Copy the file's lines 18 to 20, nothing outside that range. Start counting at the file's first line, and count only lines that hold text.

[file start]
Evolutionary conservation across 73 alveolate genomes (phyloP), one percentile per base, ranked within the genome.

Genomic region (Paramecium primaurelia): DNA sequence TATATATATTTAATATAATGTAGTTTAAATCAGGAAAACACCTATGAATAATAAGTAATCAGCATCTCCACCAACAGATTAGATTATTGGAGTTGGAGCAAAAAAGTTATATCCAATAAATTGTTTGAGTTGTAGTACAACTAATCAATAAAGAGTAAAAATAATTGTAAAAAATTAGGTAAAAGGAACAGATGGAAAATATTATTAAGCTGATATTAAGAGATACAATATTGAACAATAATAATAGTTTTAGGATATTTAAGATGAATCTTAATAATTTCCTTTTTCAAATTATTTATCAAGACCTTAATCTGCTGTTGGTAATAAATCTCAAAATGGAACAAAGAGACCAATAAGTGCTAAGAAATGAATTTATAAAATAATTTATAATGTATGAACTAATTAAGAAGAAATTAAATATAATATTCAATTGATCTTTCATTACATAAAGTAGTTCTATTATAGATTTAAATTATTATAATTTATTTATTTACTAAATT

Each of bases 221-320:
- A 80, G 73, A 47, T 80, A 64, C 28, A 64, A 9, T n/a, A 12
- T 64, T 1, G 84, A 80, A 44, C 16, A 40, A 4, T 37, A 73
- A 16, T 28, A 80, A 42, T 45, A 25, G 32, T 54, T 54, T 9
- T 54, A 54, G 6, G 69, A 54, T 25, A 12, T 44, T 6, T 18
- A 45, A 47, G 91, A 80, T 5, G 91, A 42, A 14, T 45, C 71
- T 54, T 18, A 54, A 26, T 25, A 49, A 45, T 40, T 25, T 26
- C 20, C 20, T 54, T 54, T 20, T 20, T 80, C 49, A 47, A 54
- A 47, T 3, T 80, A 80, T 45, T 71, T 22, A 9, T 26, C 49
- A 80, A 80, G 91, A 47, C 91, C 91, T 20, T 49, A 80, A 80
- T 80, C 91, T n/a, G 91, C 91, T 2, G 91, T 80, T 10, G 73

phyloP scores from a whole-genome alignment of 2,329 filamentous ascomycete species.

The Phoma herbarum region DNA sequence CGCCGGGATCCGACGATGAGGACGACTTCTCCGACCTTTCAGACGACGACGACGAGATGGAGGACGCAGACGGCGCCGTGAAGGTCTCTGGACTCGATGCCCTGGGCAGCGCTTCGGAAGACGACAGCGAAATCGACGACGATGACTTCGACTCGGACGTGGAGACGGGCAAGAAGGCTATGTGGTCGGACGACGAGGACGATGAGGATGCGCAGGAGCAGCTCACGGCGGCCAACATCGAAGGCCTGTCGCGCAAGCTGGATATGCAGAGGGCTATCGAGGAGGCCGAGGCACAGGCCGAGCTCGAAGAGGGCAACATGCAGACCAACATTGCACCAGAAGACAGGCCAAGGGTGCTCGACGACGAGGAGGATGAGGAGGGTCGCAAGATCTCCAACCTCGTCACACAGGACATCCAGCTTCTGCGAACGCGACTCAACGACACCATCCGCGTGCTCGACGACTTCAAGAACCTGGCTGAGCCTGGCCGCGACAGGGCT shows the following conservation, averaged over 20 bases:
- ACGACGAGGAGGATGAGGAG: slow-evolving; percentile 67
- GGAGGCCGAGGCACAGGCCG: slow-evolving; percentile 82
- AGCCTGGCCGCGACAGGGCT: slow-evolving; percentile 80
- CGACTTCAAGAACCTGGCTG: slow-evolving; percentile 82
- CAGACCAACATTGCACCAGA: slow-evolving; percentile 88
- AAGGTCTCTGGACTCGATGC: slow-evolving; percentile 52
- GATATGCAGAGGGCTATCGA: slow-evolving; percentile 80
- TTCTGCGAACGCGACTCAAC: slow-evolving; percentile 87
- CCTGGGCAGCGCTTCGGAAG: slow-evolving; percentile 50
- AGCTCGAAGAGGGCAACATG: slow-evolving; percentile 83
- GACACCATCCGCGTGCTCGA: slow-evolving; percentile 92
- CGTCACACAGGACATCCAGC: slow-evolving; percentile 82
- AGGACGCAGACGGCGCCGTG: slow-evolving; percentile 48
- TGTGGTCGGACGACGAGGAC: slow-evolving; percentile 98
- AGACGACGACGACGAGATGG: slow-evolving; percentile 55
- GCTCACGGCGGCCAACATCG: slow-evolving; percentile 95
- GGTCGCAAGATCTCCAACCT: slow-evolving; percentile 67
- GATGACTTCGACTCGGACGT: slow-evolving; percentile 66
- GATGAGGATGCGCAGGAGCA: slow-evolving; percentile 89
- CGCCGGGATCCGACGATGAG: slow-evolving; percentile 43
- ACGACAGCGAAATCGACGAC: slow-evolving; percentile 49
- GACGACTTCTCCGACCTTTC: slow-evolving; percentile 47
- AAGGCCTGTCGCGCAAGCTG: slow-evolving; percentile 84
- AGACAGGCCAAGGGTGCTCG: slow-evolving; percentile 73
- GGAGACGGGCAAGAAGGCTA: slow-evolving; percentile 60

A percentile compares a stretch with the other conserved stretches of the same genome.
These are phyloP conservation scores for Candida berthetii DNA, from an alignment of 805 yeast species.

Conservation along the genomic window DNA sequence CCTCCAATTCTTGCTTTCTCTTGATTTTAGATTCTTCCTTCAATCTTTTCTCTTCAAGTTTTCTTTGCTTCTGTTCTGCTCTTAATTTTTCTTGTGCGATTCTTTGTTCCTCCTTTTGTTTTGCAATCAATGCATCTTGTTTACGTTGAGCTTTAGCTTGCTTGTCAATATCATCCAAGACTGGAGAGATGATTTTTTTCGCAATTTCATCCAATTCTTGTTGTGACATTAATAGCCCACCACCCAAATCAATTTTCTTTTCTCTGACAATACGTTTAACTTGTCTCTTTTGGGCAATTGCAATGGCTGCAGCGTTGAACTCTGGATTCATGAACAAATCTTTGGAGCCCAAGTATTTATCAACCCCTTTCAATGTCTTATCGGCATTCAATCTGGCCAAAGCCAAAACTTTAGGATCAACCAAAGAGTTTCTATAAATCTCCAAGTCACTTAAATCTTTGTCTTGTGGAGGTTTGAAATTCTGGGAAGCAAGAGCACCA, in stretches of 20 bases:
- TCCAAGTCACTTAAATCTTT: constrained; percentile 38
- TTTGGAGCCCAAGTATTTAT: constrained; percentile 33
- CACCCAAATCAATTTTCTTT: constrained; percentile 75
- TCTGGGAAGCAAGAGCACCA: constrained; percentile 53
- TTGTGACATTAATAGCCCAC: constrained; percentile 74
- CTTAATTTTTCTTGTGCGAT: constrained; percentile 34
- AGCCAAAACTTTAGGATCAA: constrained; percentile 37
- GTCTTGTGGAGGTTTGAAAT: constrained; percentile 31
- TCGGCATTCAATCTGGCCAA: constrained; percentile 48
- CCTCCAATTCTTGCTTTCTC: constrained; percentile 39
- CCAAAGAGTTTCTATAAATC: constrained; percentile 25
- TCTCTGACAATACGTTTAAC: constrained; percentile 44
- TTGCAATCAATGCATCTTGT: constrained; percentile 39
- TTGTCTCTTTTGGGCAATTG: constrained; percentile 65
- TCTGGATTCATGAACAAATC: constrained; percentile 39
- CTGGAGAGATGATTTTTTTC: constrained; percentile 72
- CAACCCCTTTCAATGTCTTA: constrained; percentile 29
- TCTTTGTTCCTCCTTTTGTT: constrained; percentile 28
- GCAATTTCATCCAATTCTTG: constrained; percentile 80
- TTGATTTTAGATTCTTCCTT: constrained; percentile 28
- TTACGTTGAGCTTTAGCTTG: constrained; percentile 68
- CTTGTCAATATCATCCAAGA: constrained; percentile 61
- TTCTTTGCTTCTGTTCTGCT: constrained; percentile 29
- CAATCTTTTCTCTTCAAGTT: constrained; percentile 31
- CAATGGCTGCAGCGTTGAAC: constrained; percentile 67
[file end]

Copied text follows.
- AGCCTGGCCGCGACAGGGCT: slow-evolving; percentile 80
- CGACTTCAAGAACCTGGCTG: slow-evolving; percentile 82
- CAGACCAACATTGCACCAGA: slow-evolving; percentile 88